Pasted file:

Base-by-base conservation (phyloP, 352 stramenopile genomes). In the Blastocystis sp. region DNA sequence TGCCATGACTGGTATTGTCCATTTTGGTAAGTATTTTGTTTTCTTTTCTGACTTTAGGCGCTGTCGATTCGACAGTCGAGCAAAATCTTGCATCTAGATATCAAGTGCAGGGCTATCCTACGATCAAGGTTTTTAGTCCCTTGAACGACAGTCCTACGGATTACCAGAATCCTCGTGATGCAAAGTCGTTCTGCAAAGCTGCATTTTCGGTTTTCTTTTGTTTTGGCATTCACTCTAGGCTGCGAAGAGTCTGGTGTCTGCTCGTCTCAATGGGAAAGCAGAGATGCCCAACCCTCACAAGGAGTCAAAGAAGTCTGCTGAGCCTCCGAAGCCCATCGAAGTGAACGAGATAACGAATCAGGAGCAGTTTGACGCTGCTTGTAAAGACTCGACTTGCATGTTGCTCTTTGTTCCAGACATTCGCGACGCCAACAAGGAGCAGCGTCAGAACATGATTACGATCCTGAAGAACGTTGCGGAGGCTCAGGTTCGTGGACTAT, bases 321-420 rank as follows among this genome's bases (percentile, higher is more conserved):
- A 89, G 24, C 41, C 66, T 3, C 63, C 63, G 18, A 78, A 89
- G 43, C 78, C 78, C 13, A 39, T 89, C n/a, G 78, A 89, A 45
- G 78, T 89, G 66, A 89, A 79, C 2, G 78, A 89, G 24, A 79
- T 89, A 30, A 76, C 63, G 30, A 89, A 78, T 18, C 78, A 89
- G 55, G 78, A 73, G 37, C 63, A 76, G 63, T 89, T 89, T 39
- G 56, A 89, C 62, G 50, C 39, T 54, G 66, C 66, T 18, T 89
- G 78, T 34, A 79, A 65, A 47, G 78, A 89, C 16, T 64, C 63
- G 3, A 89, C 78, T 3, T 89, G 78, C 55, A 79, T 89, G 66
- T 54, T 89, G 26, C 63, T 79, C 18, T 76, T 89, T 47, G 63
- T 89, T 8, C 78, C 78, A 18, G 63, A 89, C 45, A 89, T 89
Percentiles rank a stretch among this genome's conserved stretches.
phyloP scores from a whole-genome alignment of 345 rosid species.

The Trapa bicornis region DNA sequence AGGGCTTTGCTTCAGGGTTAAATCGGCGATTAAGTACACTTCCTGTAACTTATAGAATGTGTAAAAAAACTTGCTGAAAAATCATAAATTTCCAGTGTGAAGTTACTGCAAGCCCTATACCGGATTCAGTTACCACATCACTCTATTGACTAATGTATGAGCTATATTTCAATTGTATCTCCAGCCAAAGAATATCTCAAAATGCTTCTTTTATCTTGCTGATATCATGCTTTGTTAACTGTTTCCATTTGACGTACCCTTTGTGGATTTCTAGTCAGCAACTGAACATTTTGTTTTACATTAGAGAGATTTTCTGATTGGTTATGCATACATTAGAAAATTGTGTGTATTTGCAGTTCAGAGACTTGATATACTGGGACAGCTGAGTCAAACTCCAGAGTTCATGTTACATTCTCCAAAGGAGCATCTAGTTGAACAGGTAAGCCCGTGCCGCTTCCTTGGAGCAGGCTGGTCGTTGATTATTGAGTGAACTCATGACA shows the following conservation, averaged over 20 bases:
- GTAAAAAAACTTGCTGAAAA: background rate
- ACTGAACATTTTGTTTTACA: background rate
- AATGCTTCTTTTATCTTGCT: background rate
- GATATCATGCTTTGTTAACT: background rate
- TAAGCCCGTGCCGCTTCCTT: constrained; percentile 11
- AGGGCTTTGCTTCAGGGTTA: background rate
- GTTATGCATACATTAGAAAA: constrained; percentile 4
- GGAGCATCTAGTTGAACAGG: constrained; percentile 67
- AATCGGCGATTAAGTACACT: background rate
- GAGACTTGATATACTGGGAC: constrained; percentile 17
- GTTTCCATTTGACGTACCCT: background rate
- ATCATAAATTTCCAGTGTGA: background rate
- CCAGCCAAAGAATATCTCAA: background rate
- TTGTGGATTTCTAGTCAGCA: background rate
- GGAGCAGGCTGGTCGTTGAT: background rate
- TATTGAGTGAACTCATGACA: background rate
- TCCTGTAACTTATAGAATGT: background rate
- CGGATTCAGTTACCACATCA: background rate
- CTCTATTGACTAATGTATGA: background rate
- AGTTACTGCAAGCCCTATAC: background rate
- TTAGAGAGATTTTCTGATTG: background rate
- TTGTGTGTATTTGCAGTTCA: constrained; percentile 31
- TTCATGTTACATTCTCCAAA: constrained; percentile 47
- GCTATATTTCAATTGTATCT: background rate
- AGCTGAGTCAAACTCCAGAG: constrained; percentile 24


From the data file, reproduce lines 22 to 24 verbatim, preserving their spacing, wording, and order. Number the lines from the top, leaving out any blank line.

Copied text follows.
- GGAGCATCTAGTTGAACAGG: constrained; percentile 67
- AATCGGCGATTAAGTACACT: background rate
- GAGACTTGATATACTGGGAC: constrained; percentile 17